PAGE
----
Across the Barricade
About a month ago I landed a job that brought me to
Luton, Bedfordshire. Like many young professionals from around the world
who come to the United Kingdom to live in London, gain work experience and
travel, I had come here with similar hopes and dreams. As fate would have
it, however, I landed my dream job in Luton, only 50 km north of London,
and without a second thought I jumped at the opportunity.
I knew very little about Luton before my job
interview. However, it didn’t take long for that to change. Luton is
associated with the name of the English Defence League (EDL) and its
leader Tommy Robinson who comes from Luton.
Everyone in the UK knows what the EDL stands for: it specialises in
street demonstrations that often turn violent. It took one mention of
where I would be working for a friend to respond immediately with,
‘isn’t that where the EDL are.’
The EDL emerged out of a hooligan football culture,
and turned into a violent right-wing organisation. It aims to eradicate
Islamic extremism. On the face of it, this idea might sound acceptable
because ‘Islamic extremism’ should not have the title Islam attached
to it at all. However, the EDL
is not merely combating Islamic extremism. Observers describe them as a
far-right group that denies it is white supremacist, Islamophobic and
On the 5th of May 2012 the EDL marched through Luton
to showcase their support for the newly established far right British
Freedom Party and to 'prove' that Luton is a breeding ground for
Islamic extremists. For a town of 250,000 that is usually busy on any day
of the week, especially on weekends, Luton became a ghost town on the 5th
of May. People remembered violent street clashes years earlier.
Having grown up learning all about South Africa’s
apartheid era and the Nazi period, I wanted to stand up and be counted
which is why I made the conscious decision to attend the counter
demonstration against the EDL, organised by Unite Against Fascism.
As a non-white migrant, I felt personally affronted by the EDL.
It’s also the reason why I have written this article to show others just
how dangerous such movements are.
On the day of the EDL protest, Luton was particularly
eerie. The police presence was hard to go unnoticed. At my local shop I
asked the shopkeeper why there were so many police in this part of town.
He told me that the police were blocking off certain entrance points into
town to control the EDL crowd trying to get access from the motorway.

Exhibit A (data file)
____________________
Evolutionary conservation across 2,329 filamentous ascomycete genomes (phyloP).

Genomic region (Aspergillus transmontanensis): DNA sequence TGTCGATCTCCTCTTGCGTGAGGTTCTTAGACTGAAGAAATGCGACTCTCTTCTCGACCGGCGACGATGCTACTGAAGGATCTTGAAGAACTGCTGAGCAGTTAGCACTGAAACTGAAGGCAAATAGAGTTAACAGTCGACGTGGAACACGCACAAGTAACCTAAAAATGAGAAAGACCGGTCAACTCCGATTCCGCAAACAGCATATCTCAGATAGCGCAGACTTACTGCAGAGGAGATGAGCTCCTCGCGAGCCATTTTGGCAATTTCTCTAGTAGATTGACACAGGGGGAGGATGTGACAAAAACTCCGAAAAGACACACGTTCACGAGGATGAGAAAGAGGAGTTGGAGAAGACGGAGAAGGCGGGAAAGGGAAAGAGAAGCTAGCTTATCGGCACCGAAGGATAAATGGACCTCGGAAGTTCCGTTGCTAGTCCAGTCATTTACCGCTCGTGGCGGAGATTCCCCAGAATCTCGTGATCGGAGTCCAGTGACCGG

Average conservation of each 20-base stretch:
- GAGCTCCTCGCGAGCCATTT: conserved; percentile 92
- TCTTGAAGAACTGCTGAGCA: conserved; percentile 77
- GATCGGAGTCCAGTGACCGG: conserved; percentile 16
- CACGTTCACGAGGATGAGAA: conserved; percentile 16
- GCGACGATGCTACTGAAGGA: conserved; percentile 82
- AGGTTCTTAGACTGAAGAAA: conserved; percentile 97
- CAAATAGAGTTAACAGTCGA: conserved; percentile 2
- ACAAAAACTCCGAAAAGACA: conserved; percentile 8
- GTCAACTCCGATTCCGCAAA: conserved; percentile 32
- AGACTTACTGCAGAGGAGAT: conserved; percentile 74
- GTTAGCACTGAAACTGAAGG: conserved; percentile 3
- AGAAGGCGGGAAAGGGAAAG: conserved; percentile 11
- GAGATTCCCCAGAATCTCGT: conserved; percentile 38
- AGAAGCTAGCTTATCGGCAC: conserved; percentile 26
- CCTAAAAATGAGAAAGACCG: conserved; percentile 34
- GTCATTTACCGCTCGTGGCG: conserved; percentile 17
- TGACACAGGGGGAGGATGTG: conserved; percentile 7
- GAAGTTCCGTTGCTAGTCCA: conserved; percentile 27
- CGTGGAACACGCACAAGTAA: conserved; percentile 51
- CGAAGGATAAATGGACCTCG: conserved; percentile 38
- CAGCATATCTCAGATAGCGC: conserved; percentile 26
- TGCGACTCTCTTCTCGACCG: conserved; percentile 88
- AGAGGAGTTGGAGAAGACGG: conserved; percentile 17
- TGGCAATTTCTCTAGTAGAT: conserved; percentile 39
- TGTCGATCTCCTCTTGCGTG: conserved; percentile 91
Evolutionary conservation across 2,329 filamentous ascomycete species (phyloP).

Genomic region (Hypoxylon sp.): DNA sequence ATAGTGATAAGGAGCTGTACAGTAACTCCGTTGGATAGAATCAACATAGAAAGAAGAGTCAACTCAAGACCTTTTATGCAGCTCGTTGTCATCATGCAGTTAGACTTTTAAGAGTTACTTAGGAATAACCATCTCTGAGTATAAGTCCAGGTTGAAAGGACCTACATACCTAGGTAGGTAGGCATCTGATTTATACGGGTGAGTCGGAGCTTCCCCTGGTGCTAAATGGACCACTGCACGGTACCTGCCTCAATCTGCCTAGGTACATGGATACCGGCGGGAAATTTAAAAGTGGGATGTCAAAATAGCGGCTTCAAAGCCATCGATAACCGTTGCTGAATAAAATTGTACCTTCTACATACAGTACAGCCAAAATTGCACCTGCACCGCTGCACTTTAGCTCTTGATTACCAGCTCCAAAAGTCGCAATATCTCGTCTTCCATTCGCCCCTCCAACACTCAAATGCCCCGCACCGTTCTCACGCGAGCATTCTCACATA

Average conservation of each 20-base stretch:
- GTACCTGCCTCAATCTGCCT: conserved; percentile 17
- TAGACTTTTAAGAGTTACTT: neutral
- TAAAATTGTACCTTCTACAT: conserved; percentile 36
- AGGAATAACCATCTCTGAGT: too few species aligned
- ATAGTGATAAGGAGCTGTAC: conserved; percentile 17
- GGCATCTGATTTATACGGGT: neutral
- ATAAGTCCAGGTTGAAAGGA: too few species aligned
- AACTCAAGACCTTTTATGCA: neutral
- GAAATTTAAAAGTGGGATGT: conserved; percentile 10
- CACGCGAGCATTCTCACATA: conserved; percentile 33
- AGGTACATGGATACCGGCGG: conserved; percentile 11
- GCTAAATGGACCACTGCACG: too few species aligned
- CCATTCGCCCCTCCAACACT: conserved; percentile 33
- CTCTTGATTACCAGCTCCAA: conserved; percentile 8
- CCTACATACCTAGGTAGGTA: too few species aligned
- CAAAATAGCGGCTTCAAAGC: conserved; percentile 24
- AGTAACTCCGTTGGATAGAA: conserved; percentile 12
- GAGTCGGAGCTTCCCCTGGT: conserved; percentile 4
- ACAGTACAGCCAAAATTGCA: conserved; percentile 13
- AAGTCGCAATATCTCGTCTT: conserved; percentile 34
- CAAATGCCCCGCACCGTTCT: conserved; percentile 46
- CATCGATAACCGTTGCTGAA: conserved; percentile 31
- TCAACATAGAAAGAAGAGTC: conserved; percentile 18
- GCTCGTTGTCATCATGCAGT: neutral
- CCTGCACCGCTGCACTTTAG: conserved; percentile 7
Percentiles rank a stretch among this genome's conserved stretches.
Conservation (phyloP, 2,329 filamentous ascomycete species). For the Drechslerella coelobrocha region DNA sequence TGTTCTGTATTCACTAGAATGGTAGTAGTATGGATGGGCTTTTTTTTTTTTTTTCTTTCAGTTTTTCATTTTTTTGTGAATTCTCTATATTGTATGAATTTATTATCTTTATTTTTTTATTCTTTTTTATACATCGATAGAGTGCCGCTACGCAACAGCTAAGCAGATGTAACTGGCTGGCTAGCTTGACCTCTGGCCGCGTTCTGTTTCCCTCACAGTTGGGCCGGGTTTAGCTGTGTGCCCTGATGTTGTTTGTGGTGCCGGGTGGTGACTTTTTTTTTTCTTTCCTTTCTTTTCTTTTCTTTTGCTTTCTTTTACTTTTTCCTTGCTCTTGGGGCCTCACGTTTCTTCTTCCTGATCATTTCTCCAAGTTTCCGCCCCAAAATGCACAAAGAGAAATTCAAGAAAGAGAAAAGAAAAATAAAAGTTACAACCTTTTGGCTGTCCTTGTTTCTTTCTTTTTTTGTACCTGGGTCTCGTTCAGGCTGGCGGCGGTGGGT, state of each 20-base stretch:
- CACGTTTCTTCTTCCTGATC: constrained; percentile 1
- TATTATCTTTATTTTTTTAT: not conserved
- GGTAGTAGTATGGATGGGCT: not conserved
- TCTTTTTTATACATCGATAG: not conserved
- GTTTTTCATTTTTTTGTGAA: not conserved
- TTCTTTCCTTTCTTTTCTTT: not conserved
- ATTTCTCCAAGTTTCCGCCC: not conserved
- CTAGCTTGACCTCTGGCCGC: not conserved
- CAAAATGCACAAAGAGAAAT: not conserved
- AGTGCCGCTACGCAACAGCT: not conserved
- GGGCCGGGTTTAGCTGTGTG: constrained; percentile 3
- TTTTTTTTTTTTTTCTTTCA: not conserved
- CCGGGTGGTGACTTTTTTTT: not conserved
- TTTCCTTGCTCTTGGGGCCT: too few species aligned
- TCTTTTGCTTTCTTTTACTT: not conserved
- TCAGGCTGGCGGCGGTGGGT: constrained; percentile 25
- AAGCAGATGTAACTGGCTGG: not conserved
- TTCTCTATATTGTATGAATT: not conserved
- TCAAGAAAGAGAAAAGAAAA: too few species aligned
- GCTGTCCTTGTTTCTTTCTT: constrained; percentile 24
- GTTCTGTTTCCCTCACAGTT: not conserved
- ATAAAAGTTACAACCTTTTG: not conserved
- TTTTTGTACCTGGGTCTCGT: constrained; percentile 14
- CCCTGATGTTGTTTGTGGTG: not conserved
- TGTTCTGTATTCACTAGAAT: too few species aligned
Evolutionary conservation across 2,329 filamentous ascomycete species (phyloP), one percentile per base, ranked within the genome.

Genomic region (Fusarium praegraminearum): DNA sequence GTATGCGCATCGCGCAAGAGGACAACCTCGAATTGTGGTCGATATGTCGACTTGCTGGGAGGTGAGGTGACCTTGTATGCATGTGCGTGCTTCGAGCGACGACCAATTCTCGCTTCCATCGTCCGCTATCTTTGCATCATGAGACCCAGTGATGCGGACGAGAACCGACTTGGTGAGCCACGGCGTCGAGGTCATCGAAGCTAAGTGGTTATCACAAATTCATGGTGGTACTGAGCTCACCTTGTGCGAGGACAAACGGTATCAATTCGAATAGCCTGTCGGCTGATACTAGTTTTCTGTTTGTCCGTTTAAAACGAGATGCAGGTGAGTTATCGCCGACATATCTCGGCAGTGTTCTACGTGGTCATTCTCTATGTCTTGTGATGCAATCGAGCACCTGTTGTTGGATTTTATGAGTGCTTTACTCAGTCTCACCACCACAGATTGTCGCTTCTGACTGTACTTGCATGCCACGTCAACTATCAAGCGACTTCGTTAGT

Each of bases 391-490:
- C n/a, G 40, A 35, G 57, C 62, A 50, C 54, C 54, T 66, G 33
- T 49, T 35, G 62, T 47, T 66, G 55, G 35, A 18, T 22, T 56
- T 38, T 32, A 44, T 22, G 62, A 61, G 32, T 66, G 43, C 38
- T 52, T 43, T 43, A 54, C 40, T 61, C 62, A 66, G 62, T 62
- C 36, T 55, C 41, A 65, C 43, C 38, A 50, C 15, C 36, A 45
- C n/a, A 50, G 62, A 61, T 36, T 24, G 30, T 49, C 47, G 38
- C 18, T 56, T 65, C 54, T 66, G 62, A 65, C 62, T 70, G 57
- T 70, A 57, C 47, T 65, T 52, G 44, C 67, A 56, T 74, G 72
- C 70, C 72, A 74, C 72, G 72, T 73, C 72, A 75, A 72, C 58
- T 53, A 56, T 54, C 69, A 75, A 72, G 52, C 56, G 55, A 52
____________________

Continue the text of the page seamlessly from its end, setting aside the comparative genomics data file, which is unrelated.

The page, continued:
I remember saying ‘Stay safe’ to him. There was
something about this day that felt exceptionally unsafe especially for the
Asians and Muslims I frequently came across; a friend advised me that if I
noticed a group of white men together on a day like this, I must avoid
them at all costs. I knew about the EDL’s reputation from reading about
their previous rallies.
I walked towards the counter demonstration being held
at Wardown Park. The park is situated on the River Lea and home to the
Wardown Museum and gardens; it’s usually a serene tranquil setting. But
on this day the park was surrounded by police brought in from all across
the UK for the two demonstrations that were to take place.
I joined about 600 counter demonstrators along a
route negotiated by the organisers and the police. Overall it was a
peaceful protest with only two attempts by some protestors to break away
from the agreed upon route to try and occupy Bury Park and St George’s
Square. The police handled these breakaways well. However, some Lutonians
felt that those trying to break away were disrupting their own peaceful
attempts at presenting Luton’s multicultural face. It didn’t help that
the breakaway protesters happened to come from outside of Luton.
In the end I saw nothing at all of the EDL
demonstration. Both groups of protesters were segregated from each other;
organisers and Police had carefully ensured that minimal clashes would
occur. The Police did make two arrests on each side of the demonstrations.
As an outsider it seemed ironic to me that a peaceful counter
demonstration also needed to be heavily policed.
The locals here just want to get on with their lives
without everything coming to a standstill. It’s obvious that labelling
and ‘othering’ is not everyone’s agenda. As quite a few stores
closed for the day, Luton’s business community faced a significant
financial loss not to mention the amount of public money that went into
policing these demonstrations.
Luton’s South Asian population is about twenty
percent, but I observed that only a minority participated in the counter
demonstration even though, at a community meeting two weeks earlier, the
Imam of Bury Park Mosque had urged Muslims to participate. But opinion was
divided for a postman told me that the imam at his local mosque advised
his congregation not to attend and to make sure that the young ones stayed
On the day police were unable to respond to normal
call-outs on the police emergency line because they were too busy policing
these demonstrations. Many Lutonians were unhappy about this—everyone
was paying a price.
Clearly racism in any form is not acceptable.
However, I came away at the end of the day wondering how Luton will
progress in the future if both sides do not try to reduce the social
distance separating them. Living in enclaves is clearly not the answer. I intend to keep a watching brief.
(a pseudonym - Name supplied)